Hospitals have until the end of the month to book a surgical slot for thousands of patients who have been waiting longer than a year.
It is one of a series of directives that gives a first glimpse of what the Planned Care Taskforce is doing behind the scenes to try to fix the huge number of people waiting for surgery.
Te Whatu Ora - Health NZ leaders sent a letter with list of requests to all 20 of its health districts (formerly DHBs) last month.
It asked them to "actively tackle" long waiting lists by making sure the 7500 people who had been waiting longer than 12 months were given a booking by 31 August.
They did not need to have had the operation by then, simply a plan for when they would get it.
The bookings were not to come at the expense of the most urgent surgeries, the letter said.
Te Whatu Ora also set a 30 September deadline for the districts to find a slot for the 4000 people who had been waiting more than a year to see a specialist.
Though those waiting the longest for planned care were often classed as needing the least urgent surgeries, many of them still struggled to lead normal lives - often living in pain, unable to work, exercise or even sleep properly.
Doctors spoken to by RNZ worried it might be difficult to fulfil the long-wait surgical bookings in practice, because there was already big demand for higher priority cases.
The letter, from taskforce head Andrew Connolly, chief executive Margie Apa and hospital services director Dale Bramley also told health districts to cut back on specialists' follow-up appointments with patients after surgery, to free up the specialists for those waiting to be seen for the first time.
Some follow-ups could be done by non-medical people if they were trained to do that, or by telehealth, the letter said.
And it called on the different districts to work together to move patients between hospitals if one had capacity where another one did not.
In response to questions from RNZ, a Te Whatu Ora spokesperson said the directives were one part of a plan being developed to ensure people who had been told they would get treatment in the public hospital system would receive it.
It said those who needed urgent surgery would still get it and after that the priority would be for those who had waited longest.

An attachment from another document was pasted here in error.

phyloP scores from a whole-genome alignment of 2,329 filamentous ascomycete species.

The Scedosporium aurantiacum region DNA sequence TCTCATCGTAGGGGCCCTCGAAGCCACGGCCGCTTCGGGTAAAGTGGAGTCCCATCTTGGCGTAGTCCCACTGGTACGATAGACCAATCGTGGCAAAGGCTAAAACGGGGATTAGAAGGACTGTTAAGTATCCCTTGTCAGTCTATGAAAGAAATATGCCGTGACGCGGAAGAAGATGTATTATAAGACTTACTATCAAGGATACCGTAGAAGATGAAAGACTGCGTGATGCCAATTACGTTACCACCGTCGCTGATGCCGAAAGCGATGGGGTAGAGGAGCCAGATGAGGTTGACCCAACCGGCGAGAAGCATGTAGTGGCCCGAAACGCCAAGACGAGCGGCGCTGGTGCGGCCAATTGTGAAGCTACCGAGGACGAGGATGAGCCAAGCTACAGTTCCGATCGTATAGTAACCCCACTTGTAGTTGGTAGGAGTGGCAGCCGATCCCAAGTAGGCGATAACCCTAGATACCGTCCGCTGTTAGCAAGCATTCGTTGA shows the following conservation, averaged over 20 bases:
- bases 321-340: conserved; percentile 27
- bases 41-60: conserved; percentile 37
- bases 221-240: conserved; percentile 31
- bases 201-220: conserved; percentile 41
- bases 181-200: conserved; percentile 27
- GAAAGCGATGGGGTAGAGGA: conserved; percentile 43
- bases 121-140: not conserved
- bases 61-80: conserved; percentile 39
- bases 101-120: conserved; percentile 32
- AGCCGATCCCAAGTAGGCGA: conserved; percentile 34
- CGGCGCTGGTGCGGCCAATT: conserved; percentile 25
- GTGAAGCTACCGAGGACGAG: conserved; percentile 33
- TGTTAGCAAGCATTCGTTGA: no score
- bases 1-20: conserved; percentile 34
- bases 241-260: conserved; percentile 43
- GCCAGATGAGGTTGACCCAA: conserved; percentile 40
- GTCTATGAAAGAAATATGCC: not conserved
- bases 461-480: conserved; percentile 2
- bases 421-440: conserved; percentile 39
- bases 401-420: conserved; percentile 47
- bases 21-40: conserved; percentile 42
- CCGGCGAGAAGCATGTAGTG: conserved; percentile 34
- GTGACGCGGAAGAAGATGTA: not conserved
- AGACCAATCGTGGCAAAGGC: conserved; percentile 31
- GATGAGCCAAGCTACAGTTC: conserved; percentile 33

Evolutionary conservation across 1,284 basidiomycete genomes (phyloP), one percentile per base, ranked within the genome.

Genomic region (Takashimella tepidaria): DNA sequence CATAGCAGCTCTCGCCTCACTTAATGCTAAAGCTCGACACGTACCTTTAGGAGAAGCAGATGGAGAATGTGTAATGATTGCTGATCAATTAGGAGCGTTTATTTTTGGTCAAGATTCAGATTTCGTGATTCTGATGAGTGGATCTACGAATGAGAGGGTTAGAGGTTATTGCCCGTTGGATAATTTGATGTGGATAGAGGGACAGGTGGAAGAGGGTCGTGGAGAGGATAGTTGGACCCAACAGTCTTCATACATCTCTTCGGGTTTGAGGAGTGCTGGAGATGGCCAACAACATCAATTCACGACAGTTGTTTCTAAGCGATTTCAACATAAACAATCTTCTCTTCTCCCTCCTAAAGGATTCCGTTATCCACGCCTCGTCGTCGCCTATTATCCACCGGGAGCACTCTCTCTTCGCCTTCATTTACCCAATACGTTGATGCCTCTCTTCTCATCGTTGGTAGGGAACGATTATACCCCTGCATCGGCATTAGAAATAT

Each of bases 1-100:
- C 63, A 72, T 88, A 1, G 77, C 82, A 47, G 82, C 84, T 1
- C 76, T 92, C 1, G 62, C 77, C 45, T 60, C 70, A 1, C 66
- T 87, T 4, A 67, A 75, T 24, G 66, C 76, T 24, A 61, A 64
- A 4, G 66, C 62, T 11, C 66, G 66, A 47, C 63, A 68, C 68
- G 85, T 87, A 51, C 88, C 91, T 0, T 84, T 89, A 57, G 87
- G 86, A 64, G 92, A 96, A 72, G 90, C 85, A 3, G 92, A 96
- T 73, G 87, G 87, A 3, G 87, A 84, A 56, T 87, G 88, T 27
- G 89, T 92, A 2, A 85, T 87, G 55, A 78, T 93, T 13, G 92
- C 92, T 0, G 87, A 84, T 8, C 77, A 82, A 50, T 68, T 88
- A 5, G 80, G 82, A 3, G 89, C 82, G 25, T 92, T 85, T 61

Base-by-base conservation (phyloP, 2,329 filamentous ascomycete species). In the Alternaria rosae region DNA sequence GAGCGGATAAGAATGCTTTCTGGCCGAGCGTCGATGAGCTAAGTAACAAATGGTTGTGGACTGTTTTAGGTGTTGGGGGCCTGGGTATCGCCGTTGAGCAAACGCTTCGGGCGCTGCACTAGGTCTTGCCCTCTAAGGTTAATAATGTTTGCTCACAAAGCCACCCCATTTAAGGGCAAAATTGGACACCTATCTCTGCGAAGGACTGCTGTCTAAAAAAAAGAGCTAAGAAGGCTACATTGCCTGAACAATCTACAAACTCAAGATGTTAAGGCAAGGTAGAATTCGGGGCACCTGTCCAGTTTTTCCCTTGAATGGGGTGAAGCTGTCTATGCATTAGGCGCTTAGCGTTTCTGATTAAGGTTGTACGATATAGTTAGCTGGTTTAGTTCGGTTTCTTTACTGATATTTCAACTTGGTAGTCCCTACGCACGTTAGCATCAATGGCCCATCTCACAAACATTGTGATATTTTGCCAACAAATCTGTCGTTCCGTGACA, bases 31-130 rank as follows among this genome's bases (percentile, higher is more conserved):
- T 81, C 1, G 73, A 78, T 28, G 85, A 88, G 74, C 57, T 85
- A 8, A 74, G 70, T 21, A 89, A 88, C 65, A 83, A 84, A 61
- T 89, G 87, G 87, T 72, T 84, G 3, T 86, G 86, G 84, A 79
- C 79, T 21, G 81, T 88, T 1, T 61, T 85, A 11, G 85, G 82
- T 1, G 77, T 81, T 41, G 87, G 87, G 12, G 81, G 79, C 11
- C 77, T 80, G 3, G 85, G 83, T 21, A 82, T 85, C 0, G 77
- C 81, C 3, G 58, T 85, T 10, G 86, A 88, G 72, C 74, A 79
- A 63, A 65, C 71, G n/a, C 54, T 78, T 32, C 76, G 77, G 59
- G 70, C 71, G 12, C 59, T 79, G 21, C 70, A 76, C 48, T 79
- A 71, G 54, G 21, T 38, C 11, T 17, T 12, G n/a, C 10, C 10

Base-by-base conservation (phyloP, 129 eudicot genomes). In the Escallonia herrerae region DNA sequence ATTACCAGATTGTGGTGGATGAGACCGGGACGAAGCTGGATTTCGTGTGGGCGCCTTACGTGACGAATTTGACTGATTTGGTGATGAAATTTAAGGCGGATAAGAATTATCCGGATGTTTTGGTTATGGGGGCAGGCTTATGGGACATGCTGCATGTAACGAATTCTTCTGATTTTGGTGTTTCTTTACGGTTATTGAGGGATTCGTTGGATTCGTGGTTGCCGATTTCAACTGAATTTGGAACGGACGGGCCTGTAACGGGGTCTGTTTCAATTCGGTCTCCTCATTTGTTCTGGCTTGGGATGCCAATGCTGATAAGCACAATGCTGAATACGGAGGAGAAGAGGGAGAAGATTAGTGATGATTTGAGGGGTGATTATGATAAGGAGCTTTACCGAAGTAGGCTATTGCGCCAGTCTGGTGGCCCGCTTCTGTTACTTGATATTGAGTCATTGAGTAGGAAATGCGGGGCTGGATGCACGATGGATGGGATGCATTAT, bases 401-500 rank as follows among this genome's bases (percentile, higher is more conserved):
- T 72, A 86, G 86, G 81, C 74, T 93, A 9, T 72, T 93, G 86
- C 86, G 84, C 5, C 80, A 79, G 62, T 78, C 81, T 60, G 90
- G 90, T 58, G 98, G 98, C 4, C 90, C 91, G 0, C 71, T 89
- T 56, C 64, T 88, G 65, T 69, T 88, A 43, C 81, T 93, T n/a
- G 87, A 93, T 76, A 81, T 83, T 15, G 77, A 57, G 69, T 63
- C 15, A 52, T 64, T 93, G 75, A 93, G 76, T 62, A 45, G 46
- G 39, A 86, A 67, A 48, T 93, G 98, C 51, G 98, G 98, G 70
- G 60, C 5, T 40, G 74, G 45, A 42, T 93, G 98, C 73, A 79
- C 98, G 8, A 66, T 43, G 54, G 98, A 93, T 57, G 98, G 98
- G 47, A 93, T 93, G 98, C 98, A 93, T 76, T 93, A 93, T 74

Planning was under way to increase the amount of care provided by general practitioners, nurses and allied health professionals and to look at the resources needed to do this, the spokesperson said.
Te Whatu Ora director Fepulea'i Margie Apa said they would know whether the deadlines were reasonable, and how far ahead the bookings might be, when when districts and regions reported back on what had been possible.
"As part of booking, every service should be looking at their waitlists including assessing whether people still need the appointment or the procedure.
"Where some hospitals might have more patients waiting for a specialty than others once we know that then we can support them to work regionally and look at how they can share that work across a region." That could be over some months or a year, she said.
There was a risk that appointments were made but not delivered on, because of acute demand or staff sickness. "But New Zealanders have waited for too long for appointments and part of the process sitting behind what local hospitals are doing to book is them to also understand what capacity they've got so they are realistic as to what is achievable."
Te Whatu Ora would need to look at working with the private health system and primary care services, she said.
Orthopaedic Association president John McKie said it was a laudable goal but if it was to happen it had to be resourced.
"At the moment the whole health system ... is at or beyond breaking point, so the ability simply to schedule more people to have things done I think is unlikely to be effective."
The association has proposed to the health taskforce that the 200 orthopaedic surgeons working across public and private services take 10 additional cases a year in private hospitals for two years. That would clear 4000 elective surgeries at a cost of $80 million to $100m, McKie said.
The Planned Care Taskforce was announced in May to tackle the long waits for planned surgery.
They had been a problem before the pandemic but were exacerbated by lockdowns then by winter illnesses putting pressure on hospitals, forcing them to suspend a lot of planned care.